|Here's one for C-40.....||mainframe|
Nov 21, 2002 7:43 AM
|Hopefully to clarify once and for all the notion of seattube angle, I pose the following question: Are the degrees of STA (73, 74 or whatever) assuming the tube is "rising from horizontal" or is it assuming to be "falling from vertical"? This will also clarify the terms steeper vs. slack. I know I'm confused trying to conceptualize which way the tube is moving given "degrees of angle" change. From there, I can easily follow the movement of the seat and the implications to effective TT length and ultimately reach. Thanks in advance.|
|"rising from the horizontal"||TJeanloz|
Nov 21, 2002 8:08 AM
|A 10 degree seattube would be practically horizontal, an 80+ degree seattube would be nearly vertical. 74 is more upright than 73.|
|slack vs. steep...||C-40|
Nov 21, 2002 9:42 AM
|The seat tube angle uses the ground or horizontal as the reference or zero line. The greater the number the steeper the angle. 90 degrees would be as steep as you can get.
The terms slack or laid back are used for angles of 72 or less and 74 or greater are generally considered steep. 73 is about the middle of the range.
It is also assumed that the centerline of the seat tube intersects the center of the bottom bracket and act as the pivot point. Most frames are made this way, but there are exceptions..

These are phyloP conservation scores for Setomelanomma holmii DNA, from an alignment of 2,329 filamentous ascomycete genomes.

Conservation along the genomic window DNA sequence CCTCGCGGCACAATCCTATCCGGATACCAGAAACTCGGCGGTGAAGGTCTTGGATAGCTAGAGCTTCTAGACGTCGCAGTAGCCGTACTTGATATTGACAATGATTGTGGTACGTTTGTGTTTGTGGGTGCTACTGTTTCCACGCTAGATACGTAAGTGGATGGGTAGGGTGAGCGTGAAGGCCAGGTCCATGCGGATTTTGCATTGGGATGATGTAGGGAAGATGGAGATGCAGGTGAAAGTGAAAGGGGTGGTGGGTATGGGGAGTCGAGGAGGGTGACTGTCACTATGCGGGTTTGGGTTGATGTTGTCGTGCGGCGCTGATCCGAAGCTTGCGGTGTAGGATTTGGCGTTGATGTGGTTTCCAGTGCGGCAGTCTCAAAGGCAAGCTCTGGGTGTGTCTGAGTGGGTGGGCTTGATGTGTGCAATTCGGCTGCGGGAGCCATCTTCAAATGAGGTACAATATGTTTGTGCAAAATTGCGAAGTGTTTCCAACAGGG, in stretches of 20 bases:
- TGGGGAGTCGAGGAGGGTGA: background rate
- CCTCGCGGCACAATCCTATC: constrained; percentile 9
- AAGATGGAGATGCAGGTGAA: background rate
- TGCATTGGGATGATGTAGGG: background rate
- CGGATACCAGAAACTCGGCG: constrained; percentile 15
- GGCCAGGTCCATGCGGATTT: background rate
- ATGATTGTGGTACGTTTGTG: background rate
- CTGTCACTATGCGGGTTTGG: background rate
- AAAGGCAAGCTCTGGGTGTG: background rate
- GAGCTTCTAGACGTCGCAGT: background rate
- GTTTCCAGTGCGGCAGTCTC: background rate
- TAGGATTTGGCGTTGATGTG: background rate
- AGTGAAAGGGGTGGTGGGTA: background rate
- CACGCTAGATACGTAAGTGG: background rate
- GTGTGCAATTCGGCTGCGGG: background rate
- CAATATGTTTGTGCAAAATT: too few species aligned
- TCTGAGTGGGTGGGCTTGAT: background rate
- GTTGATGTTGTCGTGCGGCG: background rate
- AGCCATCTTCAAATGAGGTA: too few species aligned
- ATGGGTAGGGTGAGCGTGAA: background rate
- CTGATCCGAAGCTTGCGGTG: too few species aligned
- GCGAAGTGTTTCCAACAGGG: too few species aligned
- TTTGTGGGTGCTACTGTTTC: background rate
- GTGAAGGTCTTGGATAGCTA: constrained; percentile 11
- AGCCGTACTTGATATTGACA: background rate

|slack vs. steep...||mainframe|
Nov 21, 2002 10:35 AM
|A somewhat related question: How much increase in drop is added by a 120 mm stem designed with 10 degree negative rise as opposed to a stem with neutral rise (horizontal)?|
|slack vs. steep...||B2|
Nov 21, 2002 12:53 PM
|I believe the difference to go from a 120mm x 80 degree stem to a 120mm x 73 degree stem would be a little more than a 1/2" increase in drop. The reach would increase by a little less than a 1/16". Hopefully I did the math right :-)
|Let's get this straight||Kerry|
Nov 21, 2002 5:48 PM
|When most people talk about a -10 degree stem, they are referring to one that rises from the horizontal at an angle of 7 degrees (or so). You seem to be describing a stem that has the bars lower than where the stem joins the steerer tube. The only time I've seen such a stem is on a time trial bike. There is not a solid convention on this, but a "-17 degree" stem is considered to be one that gives zero rise of the bars, though some would call this a zero degree stem. Stem brands that call out a negative number for a stem with no rise then would refer to a zero degree stem as one where the stem is perpendicular to the steerer and rises from the horizontal at an angle of 17 degrees. Since there is not a convention, it gets confusing. What are you saying?|| |